From Texts to Networks: Detecting and Managing the Impact of Methodological Choices for Extracting Network Data from Text Data
- Jana Diesner
- KI - Künstliche Intelligenz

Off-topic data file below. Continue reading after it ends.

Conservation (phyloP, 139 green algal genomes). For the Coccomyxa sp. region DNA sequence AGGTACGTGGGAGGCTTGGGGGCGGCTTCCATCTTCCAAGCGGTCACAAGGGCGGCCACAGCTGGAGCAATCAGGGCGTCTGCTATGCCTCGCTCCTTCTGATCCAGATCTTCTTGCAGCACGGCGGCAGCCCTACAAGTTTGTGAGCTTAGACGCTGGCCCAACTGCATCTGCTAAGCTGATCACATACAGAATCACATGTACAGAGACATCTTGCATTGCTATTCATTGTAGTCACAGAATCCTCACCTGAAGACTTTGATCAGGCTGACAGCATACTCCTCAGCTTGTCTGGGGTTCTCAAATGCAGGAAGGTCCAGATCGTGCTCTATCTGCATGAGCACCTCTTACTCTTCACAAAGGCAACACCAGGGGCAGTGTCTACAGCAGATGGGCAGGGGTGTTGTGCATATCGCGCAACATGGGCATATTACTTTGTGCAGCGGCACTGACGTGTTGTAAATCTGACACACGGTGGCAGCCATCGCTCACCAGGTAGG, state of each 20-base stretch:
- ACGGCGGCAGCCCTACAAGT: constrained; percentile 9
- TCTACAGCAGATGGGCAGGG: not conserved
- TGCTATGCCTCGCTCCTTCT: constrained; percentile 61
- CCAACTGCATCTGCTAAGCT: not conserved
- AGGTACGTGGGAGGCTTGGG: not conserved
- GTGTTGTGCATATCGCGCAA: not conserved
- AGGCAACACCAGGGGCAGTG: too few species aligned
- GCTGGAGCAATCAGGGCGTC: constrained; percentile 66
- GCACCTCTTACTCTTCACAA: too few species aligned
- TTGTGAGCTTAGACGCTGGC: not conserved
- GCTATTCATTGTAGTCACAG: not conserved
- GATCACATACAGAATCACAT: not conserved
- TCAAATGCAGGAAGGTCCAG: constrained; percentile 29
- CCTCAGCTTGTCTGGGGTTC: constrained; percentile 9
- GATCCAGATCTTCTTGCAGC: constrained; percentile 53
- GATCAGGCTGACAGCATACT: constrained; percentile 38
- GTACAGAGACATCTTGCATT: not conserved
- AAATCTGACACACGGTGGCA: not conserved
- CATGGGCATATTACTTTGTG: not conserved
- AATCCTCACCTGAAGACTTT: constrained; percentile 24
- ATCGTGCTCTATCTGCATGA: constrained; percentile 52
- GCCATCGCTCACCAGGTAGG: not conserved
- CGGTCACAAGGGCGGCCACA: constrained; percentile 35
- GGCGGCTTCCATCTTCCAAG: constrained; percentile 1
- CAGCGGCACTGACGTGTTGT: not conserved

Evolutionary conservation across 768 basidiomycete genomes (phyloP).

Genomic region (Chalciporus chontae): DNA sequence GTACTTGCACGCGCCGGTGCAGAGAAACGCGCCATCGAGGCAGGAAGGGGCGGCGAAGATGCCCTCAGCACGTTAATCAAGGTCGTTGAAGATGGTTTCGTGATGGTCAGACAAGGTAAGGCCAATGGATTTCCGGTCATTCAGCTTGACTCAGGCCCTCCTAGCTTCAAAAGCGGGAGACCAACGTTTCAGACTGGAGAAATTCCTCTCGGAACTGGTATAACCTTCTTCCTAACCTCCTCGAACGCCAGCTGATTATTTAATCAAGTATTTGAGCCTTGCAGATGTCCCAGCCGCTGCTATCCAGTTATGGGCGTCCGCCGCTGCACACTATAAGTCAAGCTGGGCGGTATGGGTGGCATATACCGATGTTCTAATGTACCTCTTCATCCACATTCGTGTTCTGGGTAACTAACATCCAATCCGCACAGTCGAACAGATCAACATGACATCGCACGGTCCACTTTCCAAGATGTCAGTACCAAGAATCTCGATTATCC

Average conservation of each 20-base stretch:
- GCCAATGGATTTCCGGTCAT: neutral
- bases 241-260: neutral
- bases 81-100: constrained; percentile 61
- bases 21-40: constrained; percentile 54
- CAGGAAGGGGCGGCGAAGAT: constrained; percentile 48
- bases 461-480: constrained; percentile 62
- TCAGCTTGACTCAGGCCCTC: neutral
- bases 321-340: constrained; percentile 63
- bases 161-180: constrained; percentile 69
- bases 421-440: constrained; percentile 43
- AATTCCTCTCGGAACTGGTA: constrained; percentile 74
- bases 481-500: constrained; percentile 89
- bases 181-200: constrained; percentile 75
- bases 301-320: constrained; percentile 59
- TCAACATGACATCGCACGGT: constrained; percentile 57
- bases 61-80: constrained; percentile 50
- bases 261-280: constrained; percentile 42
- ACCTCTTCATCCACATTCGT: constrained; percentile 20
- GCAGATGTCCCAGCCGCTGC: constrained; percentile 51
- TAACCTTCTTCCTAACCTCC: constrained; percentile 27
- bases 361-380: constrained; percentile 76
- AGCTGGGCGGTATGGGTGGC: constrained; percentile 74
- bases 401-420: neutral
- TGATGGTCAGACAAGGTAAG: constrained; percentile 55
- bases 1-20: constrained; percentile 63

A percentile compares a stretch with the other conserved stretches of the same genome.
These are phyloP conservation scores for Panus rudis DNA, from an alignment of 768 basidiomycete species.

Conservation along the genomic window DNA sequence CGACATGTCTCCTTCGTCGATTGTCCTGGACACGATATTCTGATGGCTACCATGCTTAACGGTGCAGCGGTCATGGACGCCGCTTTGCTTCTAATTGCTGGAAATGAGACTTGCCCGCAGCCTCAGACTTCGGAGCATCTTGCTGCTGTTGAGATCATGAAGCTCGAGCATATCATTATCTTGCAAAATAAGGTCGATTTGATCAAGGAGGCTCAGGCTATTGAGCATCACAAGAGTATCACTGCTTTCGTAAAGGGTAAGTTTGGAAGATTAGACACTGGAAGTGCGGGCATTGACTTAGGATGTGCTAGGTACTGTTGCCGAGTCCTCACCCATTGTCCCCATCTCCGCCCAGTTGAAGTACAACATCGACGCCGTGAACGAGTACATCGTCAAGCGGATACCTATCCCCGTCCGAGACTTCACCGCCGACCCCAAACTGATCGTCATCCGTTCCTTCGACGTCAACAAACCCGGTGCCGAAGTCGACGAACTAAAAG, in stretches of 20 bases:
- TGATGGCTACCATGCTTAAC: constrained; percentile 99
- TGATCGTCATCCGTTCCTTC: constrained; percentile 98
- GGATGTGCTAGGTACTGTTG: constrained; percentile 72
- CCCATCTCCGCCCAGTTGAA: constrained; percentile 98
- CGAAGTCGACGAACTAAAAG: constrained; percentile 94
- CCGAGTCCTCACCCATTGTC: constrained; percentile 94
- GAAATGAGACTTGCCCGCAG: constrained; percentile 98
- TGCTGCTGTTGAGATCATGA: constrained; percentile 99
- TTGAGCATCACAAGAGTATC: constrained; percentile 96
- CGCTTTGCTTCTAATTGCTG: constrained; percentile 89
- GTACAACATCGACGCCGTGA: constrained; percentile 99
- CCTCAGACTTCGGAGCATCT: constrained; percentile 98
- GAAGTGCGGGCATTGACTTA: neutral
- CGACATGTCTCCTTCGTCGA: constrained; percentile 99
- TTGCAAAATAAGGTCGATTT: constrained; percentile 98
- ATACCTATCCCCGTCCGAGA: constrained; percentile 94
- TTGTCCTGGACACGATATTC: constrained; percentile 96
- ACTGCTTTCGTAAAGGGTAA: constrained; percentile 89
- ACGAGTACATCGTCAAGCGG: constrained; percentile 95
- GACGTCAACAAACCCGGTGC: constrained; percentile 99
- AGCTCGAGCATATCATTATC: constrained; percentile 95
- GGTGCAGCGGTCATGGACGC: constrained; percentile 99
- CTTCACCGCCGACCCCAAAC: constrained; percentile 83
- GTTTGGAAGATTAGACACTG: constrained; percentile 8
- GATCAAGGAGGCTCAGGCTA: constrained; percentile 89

Documentaries are meant to tell a story, i.e. to create memory, imagination and sharing (Rose, 2012). More specifically, the goal with social justice documentaries is to motivate change in people's knowledge and/ or behavior (Barrett & Leddy, 2008). How can we know if a production has achieved these goals? And how early in the life cycle of a film project can we answer this question? These research questions are of high practical relevance: Given the scarce resources for financing documentaries, major funders such as the Sundance Documentary Fund, the Ford Foundation and BritDoc have a strong need for reliable, comprehensive and efficient assessments of the return of their investment, where their target function with these investments is to cause change on a group, organizational or societal level (Clark & Abrash, 2011; KnightFoundation, 2011). Additionally, filmmakers and (impact) producers are interested in tracking the effectiveness of the outreach and campaign work around a production from the earliest stages of a film project on. They can leverage this information to strategically allocate resources and tapping into existing social capital and awareness for an issue. We report on our research on developing, applying and evaluating a theoretically-grounded, computational solution for the practical assessment of the impact of documentaries in a scalable, empirical and systematic fashion. We approach this problem from a network analytical perspective: based on the assumption that documentaries are produced, screened and watched as part of larger and continuously changing ecosystems that involve multiple stakeholders and the (potential) flow of information between them, we track, map, fuse and analyze social and semantic networks that represent this information; using data from media, social media and focus group interviews. More specifically, we leverage techniques from social network analysis and natural language processing to detect and assess the structure, functioning and dynamics of the web of social agents and information associated with (the main issue of) a movie.